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J79 TURBOJET ENGINE

Posted 1/30/2007 Printable Fact Sheet
 
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J79 Engine
General Electric J79 Turbojet Engine
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General Electric J79 Turbojet

The General Electric J79 engine was a high-performance single-shaft turbojet that featured variable-incidence stator blades in the later high-pressure stages of its seventeen-stage compressor. Widely used on several types of aircraft, including the McDonnell Douglas F-4 Phantom II, Convair B-58 Hustler, Lockheed F-104 Starfighter, Israeli Aircraft Industries Kfir, and North American Rockwell A-5 Vigilante, more than 17,000 examples of the J79 were built in its thirty-year production run. In its long and successful career the dependable J79 accumulated well over 30 million flying hours and probably clocked more supersonic flying time than any other Western military aircraft engine produced during the Cold War. Civilian variants of the J79 also powered the Convair 880 and 990 airliners.

The J79 was developed as an outgrowth of the General Electric J73 engine program and was known at first as the J73-GE-X24A. The X24A was designed for reliable Mach 2 performance with minimal required maintenance. Its innovative variable stator vanes, developed by General Electric engineer Gerhard Neumann, increased compressor air pressure and helped eliminate compressor stall. Variable-incidence stators allowed the single-shaft turbojet to develop high pressures similar to those of dual-shaft engines, but at significantly lighter weight. The introduction of the variable stator vane turned out to be one of the most important developments in the history of jet aircraft engines.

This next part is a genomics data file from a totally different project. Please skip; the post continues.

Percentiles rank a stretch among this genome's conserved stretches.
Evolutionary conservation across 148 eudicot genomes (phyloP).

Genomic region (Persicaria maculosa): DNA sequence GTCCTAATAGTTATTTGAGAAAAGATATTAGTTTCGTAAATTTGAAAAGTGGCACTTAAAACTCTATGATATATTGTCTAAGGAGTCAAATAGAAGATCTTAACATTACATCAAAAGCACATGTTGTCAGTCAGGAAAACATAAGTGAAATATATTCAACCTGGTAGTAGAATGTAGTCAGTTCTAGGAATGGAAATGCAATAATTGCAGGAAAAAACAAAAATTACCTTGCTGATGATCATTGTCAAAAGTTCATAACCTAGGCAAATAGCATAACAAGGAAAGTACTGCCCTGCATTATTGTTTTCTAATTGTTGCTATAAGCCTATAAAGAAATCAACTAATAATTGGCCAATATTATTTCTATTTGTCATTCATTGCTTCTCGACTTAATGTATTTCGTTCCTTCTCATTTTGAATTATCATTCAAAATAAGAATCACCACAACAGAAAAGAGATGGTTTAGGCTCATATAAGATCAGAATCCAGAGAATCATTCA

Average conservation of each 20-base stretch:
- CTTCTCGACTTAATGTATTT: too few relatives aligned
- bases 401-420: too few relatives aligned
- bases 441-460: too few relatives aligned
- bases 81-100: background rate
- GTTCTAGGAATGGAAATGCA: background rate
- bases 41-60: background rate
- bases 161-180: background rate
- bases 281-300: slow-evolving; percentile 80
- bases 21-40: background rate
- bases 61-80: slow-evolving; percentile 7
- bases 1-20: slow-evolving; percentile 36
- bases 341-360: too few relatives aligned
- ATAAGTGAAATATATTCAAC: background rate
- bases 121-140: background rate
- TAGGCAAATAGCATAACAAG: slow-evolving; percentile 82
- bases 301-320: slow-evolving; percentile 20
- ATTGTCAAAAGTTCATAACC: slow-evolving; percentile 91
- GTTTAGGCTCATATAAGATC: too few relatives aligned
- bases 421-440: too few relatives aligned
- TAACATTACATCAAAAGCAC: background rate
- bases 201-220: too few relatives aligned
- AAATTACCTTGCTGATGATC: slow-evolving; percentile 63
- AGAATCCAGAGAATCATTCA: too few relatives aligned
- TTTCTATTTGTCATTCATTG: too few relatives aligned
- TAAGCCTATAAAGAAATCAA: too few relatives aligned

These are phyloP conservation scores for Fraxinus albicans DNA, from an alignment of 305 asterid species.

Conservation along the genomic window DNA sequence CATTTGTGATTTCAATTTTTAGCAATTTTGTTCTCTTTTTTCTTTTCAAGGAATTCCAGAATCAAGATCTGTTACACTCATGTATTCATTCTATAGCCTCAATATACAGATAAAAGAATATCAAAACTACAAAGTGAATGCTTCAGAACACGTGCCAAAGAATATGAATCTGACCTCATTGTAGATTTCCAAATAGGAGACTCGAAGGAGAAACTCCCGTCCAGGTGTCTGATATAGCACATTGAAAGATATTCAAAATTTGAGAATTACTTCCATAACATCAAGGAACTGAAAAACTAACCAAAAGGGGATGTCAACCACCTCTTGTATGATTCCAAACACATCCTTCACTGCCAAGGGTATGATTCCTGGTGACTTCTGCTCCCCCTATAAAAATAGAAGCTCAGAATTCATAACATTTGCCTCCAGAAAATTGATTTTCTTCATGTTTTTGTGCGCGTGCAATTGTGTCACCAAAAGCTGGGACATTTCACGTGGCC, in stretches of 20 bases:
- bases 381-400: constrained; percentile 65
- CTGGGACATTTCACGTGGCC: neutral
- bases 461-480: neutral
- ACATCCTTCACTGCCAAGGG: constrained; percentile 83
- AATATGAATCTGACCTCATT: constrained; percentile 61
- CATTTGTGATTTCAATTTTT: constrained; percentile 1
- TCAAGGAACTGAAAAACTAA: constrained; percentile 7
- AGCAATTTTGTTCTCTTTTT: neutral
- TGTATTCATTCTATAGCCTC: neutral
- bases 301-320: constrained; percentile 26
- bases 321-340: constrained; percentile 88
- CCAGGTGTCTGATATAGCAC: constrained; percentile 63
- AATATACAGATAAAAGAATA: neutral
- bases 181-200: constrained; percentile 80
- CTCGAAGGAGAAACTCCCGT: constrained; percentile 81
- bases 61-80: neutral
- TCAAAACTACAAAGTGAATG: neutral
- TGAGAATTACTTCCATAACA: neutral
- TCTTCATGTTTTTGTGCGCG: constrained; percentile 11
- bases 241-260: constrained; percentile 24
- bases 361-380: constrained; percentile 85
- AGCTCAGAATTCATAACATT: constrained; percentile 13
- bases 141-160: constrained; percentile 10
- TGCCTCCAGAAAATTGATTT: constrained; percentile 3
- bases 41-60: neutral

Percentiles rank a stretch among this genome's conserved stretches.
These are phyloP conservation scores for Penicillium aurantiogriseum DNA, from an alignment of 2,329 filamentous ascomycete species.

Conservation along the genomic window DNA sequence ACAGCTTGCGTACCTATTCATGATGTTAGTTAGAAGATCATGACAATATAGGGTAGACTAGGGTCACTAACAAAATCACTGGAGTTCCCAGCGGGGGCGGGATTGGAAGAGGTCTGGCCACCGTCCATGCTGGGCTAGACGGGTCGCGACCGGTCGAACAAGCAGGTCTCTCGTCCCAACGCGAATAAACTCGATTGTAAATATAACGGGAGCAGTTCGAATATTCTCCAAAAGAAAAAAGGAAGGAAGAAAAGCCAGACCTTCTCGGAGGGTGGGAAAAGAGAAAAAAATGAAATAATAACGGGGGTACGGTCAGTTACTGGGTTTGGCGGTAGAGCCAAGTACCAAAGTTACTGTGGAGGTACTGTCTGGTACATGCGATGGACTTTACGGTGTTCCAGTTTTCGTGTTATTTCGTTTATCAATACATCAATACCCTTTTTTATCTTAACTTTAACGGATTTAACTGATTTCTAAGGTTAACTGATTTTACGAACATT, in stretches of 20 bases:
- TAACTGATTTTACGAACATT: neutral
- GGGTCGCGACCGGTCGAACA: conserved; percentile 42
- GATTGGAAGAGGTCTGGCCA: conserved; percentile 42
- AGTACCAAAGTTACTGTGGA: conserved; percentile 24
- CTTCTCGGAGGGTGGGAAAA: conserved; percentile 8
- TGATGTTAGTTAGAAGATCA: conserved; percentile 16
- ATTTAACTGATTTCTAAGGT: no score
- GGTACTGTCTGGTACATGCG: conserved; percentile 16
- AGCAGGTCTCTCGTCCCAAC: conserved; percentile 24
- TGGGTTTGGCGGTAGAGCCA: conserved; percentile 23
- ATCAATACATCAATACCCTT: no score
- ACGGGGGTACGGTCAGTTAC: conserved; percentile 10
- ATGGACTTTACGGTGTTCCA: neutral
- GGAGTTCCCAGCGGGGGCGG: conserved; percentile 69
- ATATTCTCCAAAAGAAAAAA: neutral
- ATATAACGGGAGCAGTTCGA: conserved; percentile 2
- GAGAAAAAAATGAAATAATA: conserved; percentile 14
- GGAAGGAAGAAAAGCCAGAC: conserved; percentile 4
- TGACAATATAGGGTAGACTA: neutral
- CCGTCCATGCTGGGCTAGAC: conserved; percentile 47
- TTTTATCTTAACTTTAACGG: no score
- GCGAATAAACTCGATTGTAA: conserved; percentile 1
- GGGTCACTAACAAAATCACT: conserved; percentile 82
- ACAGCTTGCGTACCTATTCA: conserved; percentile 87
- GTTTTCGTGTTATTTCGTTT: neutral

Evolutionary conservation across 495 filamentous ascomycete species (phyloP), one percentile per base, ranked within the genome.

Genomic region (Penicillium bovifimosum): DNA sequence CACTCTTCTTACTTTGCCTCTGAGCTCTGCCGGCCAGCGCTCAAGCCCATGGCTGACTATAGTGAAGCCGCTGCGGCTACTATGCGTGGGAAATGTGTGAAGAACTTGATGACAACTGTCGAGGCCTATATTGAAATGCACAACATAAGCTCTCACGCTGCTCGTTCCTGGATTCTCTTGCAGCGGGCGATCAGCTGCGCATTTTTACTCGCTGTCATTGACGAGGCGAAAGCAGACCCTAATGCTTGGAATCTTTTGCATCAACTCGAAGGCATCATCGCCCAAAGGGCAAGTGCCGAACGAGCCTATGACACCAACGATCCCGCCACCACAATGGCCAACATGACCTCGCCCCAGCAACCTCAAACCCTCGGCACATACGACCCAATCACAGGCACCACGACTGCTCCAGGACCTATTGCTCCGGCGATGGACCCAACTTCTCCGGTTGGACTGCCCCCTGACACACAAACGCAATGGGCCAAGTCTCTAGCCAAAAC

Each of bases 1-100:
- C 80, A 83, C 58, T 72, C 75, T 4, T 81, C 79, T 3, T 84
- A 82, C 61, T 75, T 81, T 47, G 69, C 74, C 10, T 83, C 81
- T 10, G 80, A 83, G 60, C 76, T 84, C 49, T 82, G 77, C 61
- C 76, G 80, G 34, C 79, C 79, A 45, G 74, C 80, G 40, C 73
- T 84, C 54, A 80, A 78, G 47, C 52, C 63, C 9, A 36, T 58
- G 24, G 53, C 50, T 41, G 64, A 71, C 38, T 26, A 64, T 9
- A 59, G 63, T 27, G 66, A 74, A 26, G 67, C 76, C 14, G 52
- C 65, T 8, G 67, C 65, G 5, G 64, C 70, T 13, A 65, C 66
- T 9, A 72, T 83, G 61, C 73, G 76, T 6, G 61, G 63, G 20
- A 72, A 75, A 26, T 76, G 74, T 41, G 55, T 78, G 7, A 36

The first flight of a J79-powered aircraft was on 17 February 1956 when the Lockheed F-104A flew for the first time. Engine troubles cut the first flight short, but within a month the aircraft easily passed Mach 1 on the power of its single J79 engine. The production F-104 was capable of flying at Mach 1.8, while the twin-engined F-4 Phantom and the four-engined B-58 Hustler were both capable of flying at over twice the speed of sound.

This example of the J79 is the YJ79-GE-3, the prototype version of the engine first flight-rated in 1954 for installation in the pre-production YF-104. It is just over seventeen feet long, slightly more than three feet in diameter, weighs around 3,500 pounds, and produced around 9,000 pounds of dry thrust. In full afterburner the YJ79 generated around 15,000 pounds of thrust with a fuel flow rate of ten gallons per second. Later versions of the J79 weighed anywhere from 3,500 to 3,800 pounds and produced up to 17,900 pounds of thrust in full afterburner.








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